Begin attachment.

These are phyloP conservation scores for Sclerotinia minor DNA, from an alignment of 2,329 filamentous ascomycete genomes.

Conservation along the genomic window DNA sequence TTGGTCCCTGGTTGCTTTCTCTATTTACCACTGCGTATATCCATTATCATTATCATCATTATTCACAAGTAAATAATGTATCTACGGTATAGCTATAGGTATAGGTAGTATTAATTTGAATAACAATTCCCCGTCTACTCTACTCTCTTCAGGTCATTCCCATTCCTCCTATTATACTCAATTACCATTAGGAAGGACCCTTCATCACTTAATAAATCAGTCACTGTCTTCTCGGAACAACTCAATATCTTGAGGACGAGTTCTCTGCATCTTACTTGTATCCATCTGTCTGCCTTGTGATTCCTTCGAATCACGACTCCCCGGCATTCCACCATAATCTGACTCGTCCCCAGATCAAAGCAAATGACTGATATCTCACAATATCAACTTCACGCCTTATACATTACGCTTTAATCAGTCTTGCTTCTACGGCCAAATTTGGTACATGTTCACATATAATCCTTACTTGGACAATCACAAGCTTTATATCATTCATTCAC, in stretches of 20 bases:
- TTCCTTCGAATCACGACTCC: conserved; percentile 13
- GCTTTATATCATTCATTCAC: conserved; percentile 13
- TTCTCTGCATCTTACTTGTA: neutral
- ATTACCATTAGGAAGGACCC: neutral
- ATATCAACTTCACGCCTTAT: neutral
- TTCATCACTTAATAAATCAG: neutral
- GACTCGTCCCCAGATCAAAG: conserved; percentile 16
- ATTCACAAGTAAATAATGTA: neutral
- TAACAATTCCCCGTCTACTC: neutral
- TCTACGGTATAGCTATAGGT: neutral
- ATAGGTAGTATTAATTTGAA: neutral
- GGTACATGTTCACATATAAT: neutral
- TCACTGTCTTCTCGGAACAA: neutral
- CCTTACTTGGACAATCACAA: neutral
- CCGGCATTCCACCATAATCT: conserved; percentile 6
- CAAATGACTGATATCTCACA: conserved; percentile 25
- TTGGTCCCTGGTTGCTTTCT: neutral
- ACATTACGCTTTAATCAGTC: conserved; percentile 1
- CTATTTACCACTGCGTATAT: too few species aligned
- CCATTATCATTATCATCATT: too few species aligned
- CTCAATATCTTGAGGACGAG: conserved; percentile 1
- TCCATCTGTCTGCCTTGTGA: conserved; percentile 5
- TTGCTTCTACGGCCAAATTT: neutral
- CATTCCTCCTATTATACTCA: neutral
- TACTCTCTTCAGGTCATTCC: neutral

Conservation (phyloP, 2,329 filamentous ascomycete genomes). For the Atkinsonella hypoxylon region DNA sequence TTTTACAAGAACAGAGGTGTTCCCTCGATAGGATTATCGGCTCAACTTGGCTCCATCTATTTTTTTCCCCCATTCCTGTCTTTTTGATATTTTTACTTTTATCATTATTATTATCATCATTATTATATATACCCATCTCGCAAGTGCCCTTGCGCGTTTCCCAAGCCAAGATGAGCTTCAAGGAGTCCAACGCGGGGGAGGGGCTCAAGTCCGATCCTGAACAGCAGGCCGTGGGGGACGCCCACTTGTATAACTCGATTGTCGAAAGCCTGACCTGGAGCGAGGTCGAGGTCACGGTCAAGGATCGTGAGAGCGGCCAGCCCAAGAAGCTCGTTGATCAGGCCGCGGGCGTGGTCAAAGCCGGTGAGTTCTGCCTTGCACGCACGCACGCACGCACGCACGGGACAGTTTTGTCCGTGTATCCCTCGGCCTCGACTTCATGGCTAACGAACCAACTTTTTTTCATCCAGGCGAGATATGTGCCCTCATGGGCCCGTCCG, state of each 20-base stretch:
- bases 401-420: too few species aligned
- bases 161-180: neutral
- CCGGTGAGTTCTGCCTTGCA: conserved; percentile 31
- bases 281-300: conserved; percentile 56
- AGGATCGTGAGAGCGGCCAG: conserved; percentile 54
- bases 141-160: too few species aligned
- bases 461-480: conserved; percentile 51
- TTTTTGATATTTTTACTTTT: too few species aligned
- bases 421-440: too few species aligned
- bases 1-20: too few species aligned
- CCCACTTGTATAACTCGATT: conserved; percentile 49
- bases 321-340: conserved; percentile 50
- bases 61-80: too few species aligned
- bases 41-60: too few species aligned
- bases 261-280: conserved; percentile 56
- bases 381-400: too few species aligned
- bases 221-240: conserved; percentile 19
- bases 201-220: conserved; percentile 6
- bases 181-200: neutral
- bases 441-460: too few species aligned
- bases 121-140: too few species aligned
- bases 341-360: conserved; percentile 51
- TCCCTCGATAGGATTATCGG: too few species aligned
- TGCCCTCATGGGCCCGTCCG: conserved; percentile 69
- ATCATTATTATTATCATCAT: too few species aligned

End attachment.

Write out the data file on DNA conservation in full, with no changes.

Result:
These are phyloP conservation scores for Sclerotinia minor DNA, from an alignment of 2,329 filamentous ascomycete genomes.

Conservation along the genomic window DNA sequence TTGGTCCCTGGTTGCTTTCTCTATTTACCACTGCGTATATCCATTATCATTATCATCATTATTCACAAGTAAATAATGTATCTACGGTATAGCTATAGGTATAGGTAGTATTAATTTGAATAACAATTCCCCGTCTACTCTACTCTCTTCAGGTCATTCCCATTCCTCCTATTATACTCAATTACCATTAGGAAGGACCCTTCATCACTTAATAAATCAGTCACTGTCTTCTCGGAACAACTCAATATCTTGAGGACGAGTTCTCTGCATCTTACTTGTATCCATCTGTCTGCCTTGTGATTCCTTCGAATCACGACTCCCCGGCATTCCACCATAATCTGACTCGTCCCCAGATCAAAGCAAATGACTGATATCTCACAATATCAACTTCACGCCTTATACATTACGCTTTAATCAGTCTTGCTTCTACGGCCAAATTTGGTACATGTTCACATATAATCCTTACTTGGACAATCACAAGCTTTATATCATTCATTCAC, in stretches of 20 bases:
- TTCCTTCGAATCACGACTCC: conserved; percentile 13
- GCTTTATATCATTCATTCAC: conserved; percentile 13
- TTCTCTGCATCTTACTTGTA: neutral
- ATTACCATTAGGAAGGACCC: neutral
- ATATCAACTTCACGCCTTAT: neutral
- TTCATCACTTAATAAATCAG: neutral
- GACTCGTCCCCAGATCAAAG: conserved; percentile 16
- ATTCACAAGTAAATAATGTA: neutral
- TAACAATTCCCCGTCTACTC: neutral
- TCTACGGTATAGCTATAGGT: neutral
- ATAGGTAGTATTAATTTGAA: neutral
- GGTACATGTTCACATATAAT: neutral
- TCACTGTCTTCTCGGAACAA: neutral
- CCTTACTTGGACAATCACAA: neutral
- CCGGCATTCCACCATAATCT: conserved; percentile 6
- CAAATGACTGATATCTCACA: conserved; percentile 25
- TTGGTCCCTGGTTGCTTTCT: neutral
- ACATTACGCTTTAATCAGTC: conserved; percentile 1
- CTATTTACCACTGCGTATAT: too few species aligned
- CCATTATCATTATCATCATT: too few species aligned
- CTCAATATCTTGAGGACGAG: conserved; percentile 1
- TCCATCTGTCTGCCTTGTGA: conserved; percentile 5
- TTGCTTCTACGGCCAAATTT: neutral
- CATTCCTCCTATTATACTCA: neutral
- TACTCTCTTCAGGTCATTCC: neutral

Conservation (phyloP, 2,329 filamentous ascomycete genomes). For the Atkinsonella hypoxylon region DNA sequence TTTTACAAGAACAGAGGTGTTCCCTCGATAGGATTATCGGCTCAACTTGGCTCCATCTATTTTTTTCCCCCATTCCTGTCTTTTTGATATTTTTACTTTTATCATTATTATTATCATCATTATTATATATACCCATCTCGCAAGTGCCCTTGCGCGTTTCCCAAGCCAAGATGAGCTTCAAGGAGTCCAACGCGGGGGAGGGGCTCAAGTCCGATCCTGAACAGCAGGCCGTGGGGGACGCCCACTTGTATAACTCGATTGTCGAAAGCCTGACCTGGAGCGAGGTCGAGGTCACGGTCAAGGATCGTGAGAGCGGCCAGCCCAAGAAGCTCGTTGATCAGGCCGCGGGCGTGGTCAAAGCCGGTGAGTTCTGCCTTGCACGCACGCACGCACGCACGCACGGGACAGTTTTGTCCGTGTATCCCTCGGCCTCGACTTCATGGCTAACGAACCAACTTTTTTTCATCCAGGCGAGATATGTGCCCTCATGGGCCCGTCCG, state of each 20-base stretch:
- bases 401-420: too few species aligned
- bases 161-180: neutral
- CCGGTGAGTTCTGCCTTGCA: conserved; percentile 31
- bases 281-300: conserved; percentile 56
- AGGATCGTGAGAGCGGCCAG: conserved; percentile 54
- bases 141-160: too few species aligned
- bases 461-480: conserved; percentile 51
- TTTTTGATATTTTTACTTTT: too few species aligned
- bases 421-440: too few species aligned
- bases 1-20: too few species aligned
- CCCACTTGTATAACTCGATT: conserved; percentile 49
- bases 321-340: conserved; percentile 50
- bases 61-80: too few species aligned
- bases 41-60: too few species aligned
- bases 261-280: conserved; percentile 56
- bases 381-400: too few species aligned
- bases 221-240: conserved; percentile 19
- bases 201-220: conserved; percentile 6
- bases 181-200: neutral
- bases 441-460: too few species aligned
- bases 121-140: too few species aligned
- bases 341-360: conserved; percentile 51
- TCCCTCGATAGGATTATCGG: too few species aligned
- TGCCCTCATGGGCCCGTCCG: conserved; percentile 69
- ATCATTATTATTATCATCAT: too few species aligned